EDMONTON - Falling oil revenues and a volatile global marketplace are hammering Alberta's bottom line and may leave taxpayers with a deficit as large as $3 billion this year, Finance Minister Doug Horner announced Thursday.

Political opponents, however, said mismanagement by Premier Alison Redford's government is the true culprit.

The original projected deficit in 2012-13 budget was $886 million, but that may end up between $2.3 billion and $3 billion, Horner said as he released the first-quarter update.

Horner said financial crises in Europe, economic uncertainty in the United States, political upheaval in the Middle East and record growth in China make it difficult to peg where world oil prices will go.

"All of these things are frankly beyond our control, but they affect Alberta and they affect our bottom line," said Horner.

The government won't incur any long-term debt as the shortfall will be covered by the $6.3-billion Sustainability Fund.

Horner reported that overall revenue decreased by $400 million in the first three months of the fiscal year because of lower oil and bitumen royalties. Expenses increased by $5 million due to disaster funding.

He noted oil has recently fluctuated between about US$109 and US$77 a barrel and currently sits at about US$95.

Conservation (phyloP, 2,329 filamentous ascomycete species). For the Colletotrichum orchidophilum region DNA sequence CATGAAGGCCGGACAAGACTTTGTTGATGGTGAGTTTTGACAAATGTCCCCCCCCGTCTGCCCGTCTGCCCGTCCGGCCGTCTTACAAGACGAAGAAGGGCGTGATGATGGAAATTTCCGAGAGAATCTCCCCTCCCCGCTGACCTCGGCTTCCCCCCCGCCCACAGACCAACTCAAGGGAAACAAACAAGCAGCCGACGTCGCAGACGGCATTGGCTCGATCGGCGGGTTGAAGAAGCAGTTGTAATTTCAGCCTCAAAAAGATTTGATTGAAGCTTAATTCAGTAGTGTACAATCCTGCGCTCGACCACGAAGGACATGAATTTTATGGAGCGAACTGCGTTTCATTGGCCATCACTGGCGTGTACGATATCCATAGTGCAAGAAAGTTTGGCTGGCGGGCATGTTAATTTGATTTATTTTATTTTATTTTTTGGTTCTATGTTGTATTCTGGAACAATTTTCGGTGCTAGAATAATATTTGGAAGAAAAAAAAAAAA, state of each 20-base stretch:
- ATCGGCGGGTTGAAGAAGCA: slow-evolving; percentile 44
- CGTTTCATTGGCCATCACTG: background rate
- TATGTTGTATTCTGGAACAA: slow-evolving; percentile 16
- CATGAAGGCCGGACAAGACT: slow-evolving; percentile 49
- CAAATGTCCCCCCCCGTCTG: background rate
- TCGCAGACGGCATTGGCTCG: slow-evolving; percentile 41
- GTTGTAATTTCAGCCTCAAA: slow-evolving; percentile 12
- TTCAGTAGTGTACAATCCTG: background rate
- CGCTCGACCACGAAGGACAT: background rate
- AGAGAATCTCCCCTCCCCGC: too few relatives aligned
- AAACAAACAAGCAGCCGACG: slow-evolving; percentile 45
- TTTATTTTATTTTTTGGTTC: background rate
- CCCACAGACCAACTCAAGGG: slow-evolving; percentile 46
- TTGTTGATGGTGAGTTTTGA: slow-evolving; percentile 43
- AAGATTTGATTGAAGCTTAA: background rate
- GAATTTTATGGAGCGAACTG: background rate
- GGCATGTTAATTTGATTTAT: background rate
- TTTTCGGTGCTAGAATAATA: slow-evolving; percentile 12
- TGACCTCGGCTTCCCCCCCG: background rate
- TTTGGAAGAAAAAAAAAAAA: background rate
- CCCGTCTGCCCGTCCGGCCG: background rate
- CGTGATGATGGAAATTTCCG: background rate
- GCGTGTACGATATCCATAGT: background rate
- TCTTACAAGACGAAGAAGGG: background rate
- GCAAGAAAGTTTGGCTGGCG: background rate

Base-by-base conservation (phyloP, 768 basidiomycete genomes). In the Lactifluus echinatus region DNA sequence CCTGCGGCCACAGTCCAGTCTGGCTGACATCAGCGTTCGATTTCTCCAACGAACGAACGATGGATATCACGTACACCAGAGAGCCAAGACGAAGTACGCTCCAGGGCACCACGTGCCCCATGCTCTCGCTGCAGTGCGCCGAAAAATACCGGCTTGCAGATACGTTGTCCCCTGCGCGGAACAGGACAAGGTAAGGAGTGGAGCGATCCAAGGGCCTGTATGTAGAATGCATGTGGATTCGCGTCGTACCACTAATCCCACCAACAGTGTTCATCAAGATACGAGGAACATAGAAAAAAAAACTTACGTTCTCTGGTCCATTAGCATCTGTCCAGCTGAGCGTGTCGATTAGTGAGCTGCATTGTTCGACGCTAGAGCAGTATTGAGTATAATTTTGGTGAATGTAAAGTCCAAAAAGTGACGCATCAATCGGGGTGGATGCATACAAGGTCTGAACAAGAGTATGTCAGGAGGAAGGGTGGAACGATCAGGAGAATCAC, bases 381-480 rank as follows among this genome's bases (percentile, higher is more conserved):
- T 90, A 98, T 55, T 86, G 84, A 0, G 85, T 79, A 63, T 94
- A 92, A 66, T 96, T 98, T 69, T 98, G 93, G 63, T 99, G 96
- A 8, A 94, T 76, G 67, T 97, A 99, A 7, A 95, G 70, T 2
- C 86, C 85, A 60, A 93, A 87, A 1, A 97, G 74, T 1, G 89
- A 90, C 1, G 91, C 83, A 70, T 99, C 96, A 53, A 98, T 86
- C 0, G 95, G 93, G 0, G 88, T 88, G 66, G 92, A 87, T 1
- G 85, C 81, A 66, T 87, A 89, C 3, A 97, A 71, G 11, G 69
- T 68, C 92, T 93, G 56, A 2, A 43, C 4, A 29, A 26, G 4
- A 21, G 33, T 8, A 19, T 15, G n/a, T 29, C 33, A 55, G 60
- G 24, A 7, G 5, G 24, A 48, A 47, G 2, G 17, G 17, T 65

Horner said the government is taking action to ensure it meets Redford's promise of balancing the budget by 2014.

"We are tightening our belts," he said.

He said government departments have been directed to spend less than their budgets and find other efficiencies to save at least $500 million in total.

Ministers have been asked to review their capital budgets to see where money can be saved.

"We will be reviewing every government program and service to ensure every single penny goes towards delivering programs and services that produce demonstrated results," said Horner.

"(But) we're not going to cut for the sake of cutting."

Horner also warned unions to expect a hard line in bargaining.

"There will be no new money for public-service sector negotiations until we see improvement," he said.

He wouldn't say which capital projects may be mothballed but, when asked, said the new Royal Alberta Museum project — set to break ground in downtown Edmonton — will go ahead.

On Wednesday, the government announced it was cancelling a $122-million police training college in Fort Macleod, just two months after they awarded the construction contract and just days before shovels were set to turn the earth.

The $886-million deficit figure was presented by the government in its pre-election budget in February. Redford and the Tories went on to win another majority government in April.

The budget boosted government spending by 3.3 per cent to a record $41.1 billion. Program spending went up almost seven per cent, with substantial raises for education, health, cities and money for the most vulnerable.

Opposition critics dismissed the budget as a bag of pre-election goodies, based on unattainable oil forecasts, that would be clawed back after the election.

On Thursday, Wildrose critic Kerry Towle said that, unfortunately for taxpayers, the critics were proven correct.